WORKSHOP ON RELATIONAL MODELS OF SEMANTICS (RELMS-11)
Collocated with ACL 2011 (www.acl2011.org) June 23, 2011 Portland, Oregon
Contact: relms.workshop.2011 at gmail.com
This workshop will bring together NLP researchers whose work deals with relational aspects of language understanding. The ability to reason about semantic relations is a fundamental linguistic competence: it is through recognising explicit and implicit relations between entities and events that humans (and machines) can form a coherent representation of a text's meaning. Numerous recent workshops have focused on lexical semantics; RELMS-11 will highlight relational semantics.
The modeling of semantic relations has been considered from many angles, across a variety of tasks and sub-disciplines. In ontology learning and information extraction, the focus is on learning "encyclopaedic" relations between entities in the domain of discourse. In structured prediction tasks such as semantic role labeling or biomedical event extraction, systems must reason about the relational content of a text, about which entities and events enter into which mutual relations. The interpretation of compound nouns requires reasoning about probable and plausible relations between two entities, with limited knowledge of context. Some sources of textual information are inherently relational -- for example, content in on-line social networks -- so computational models can benefit from reasoning explicitly about relational structures. There is also much to gain from understanding the connections between NLP tasks in which semantic relations play a key role. Methods which work for one task tend to generalize to others, and semantic relations tend to interact in interesting ways.
Researchers primarily working on specific modeling contexts stand to gain from understanding the connections between the various NLP tasks in which semantic relations play a key role. As well as considering whether methods used for one task may generalize to others, a key question is how different kinds of semantic relations interact. For example, encyclopedic world knowledge may be of use for "guiding" structured prediction; this might be particularly useful in impoverished contexts such as compound noun interpretation and "implicit" semantic role labeling. Conversely, encyclopedic relation learning can be viewed as generalising over instance-level relational analyses. Exploring these connections will be an important theme of the workshop.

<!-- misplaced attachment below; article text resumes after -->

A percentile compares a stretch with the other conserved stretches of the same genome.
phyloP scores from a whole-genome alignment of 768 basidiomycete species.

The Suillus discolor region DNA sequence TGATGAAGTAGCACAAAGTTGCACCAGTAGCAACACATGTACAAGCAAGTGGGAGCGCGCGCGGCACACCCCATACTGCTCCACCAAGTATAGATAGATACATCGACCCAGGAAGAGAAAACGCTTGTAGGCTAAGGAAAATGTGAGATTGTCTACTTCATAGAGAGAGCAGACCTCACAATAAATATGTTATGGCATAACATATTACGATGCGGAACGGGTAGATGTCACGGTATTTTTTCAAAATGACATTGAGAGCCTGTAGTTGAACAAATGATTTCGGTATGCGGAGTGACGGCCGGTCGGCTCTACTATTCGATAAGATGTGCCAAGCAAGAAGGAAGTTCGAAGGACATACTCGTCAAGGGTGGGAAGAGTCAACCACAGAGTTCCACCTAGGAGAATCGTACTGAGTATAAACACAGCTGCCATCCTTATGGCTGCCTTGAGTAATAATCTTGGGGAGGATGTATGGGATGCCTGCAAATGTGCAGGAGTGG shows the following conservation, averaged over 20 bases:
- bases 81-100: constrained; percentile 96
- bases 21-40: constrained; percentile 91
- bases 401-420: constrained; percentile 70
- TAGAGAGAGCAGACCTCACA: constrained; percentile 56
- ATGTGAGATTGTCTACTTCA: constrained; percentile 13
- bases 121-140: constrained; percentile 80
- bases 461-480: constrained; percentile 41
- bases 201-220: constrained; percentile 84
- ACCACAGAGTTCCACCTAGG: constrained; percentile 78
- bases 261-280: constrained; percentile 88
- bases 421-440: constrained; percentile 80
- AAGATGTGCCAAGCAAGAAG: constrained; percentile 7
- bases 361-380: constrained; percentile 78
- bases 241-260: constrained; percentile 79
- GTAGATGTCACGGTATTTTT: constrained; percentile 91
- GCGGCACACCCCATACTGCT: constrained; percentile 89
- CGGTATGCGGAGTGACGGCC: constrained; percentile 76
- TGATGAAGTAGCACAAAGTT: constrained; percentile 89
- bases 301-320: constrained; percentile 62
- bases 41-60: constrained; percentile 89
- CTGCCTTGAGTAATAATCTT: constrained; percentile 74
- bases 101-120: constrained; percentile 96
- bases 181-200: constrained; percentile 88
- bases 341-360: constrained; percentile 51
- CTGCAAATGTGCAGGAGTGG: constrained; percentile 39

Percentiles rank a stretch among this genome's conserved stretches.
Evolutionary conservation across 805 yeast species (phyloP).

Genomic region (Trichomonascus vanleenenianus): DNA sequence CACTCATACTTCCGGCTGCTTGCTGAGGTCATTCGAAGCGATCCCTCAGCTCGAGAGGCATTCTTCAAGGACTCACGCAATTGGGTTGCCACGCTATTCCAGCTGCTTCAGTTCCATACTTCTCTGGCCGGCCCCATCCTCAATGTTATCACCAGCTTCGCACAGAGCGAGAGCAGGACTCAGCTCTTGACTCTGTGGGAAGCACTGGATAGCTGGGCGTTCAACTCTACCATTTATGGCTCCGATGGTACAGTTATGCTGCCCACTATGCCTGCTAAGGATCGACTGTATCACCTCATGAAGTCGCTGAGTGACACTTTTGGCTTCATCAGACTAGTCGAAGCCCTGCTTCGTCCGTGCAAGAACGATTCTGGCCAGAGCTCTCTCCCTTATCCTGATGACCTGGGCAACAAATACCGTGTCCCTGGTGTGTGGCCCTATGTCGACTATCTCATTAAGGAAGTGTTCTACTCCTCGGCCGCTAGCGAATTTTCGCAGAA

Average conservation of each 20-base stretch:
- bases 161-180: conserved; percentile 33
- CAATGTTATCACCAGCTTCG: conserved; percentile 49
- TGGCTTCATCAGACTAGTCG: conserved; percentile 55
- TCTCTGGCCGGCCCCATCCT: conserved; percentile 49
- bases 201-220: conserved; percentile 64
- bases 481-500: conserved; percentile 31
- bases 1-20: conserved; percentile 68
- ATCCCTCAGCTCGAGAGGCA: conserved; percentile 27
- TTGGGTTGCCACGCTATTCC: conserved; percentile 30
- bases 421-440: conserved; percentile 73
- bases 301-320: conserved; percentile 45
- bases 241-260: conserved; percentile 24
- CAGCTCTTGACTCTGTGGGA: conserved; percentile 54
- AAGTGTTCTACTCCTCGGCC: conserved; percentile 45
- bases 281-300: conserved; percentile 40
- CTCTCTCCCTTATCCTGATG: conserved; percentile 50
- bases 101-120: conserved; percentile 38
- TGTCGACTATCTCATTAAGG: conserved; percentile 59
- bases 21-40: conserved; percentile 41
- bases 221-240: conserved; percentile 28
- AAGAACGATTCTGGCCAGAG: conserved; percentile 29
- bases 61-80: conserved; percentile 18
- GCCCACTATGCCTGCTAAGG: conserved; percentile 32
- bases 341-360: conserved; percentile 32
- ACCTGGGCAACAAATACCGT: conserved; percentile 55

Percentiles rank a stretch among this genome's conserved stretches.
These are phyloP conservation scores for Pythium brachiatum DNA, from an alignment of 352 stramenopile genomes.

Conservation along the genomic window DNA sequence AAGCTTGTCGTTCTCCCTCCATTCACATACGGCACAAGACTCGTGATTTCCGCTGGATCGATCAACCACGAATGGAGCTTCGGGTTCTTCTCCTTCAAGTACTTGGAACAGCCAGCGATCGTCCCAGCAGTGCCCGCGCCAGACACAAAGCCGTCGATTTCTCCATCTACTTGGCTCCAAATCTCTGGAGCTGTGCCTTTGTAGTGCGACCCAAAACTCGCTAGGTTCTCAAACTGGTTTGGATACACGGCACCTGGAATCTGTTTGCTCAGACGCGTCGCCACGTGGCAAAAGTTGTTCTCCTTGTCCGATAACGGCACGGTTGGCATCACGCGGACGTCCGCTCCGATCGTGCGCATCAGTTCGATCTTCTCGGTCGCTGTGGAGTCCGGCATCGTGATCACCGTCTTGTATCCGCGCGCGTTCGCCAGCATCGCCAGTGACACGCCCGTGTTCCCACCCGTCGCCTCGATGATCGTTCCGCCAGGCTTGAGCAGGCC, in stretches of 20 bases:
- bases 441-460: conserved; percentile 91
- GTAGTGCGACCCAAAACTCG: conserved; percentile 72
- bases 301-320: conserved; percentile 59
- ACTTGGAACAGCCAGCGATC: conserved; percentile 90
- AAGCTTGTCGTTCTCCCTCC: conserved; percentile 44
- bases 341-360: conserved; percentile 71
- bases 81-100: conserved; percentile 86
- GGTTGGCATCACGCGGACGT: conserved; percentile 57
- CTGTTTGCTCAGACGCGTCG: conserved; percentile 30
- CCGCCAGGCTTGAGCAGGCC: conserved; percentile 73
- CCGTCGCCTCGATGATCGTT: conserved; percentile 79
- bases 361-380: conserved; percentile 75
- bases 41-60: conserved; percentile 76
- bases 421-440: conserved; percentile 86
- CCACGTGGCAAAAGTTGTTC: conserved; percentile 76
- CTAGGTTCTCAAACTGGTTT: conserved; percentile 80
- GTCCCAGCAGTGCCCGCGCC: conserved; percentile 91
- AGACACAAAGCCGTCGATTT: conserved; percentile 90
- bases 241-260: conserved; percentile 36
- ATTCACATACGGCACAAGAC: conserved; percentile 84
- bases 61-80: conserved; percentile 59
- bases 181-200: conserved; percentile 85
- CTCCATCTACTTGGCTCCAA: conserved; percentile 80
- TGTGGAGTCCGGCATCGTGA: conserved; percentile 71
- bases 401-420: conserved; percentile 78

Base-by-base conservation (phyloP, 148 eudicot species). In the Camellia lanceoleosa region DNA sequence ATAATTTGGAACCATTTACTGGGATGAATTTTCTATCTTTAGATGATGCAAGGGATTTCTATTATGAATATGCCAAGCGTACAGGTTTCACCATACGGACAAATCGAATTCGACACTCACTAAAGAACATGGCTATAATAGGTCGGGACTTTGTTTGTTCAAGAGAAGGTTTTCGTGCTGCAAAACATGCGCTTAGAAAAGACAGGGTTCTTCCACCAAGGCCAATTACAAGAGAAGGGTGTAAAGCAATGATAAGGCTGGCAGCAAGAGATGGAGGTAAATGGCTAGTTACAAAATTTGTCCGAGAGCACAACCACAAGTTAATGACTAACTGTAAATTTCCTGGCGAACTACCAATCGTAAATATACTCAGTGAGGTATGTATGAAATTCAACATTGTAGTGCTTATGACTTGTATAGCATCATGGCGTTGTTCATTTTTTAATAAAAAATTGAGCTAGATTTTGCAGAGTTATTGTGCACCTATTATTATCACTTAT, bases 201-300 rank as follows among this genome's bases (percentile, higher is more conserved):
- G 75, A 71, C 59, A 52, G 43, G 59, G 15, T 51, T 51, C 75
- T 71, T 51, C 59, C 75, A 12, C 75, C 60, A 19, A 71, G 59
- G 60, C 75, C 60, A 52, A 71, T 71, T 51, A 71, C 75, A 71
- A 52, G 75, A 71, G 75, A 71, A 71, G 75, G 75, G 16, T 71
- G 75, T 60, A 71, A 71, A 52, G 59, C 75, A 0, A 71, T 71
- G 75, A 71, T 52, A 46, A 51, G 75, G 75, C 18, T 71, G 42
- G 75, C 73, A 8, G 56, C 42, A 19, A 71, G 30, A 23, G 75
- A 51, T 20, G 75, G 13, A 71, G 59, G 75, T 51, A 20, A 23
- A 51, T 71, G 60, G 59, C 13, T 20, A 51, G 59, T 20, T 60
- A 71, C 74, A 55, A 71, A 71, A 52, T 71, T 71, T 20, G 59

Topics of interest include but are not restricted to the following:
* classification of semantic relations in text, for example in the framework of SemEval-2 Tasks 8 and 9 or TempEval;
* semantic structured prediction: semantic role labeling, event extraction;
* semantic applications of statistical relational learning (Markov Logic, Inductive Logic Programming, and so on);
* joint modeling of heterogeneous semantic relations, connections between traditionally distinct relational modeling tasks;
* relational information extraction and ontology learning;
* compound noun interpretation and retrieval of implicit semantic relations;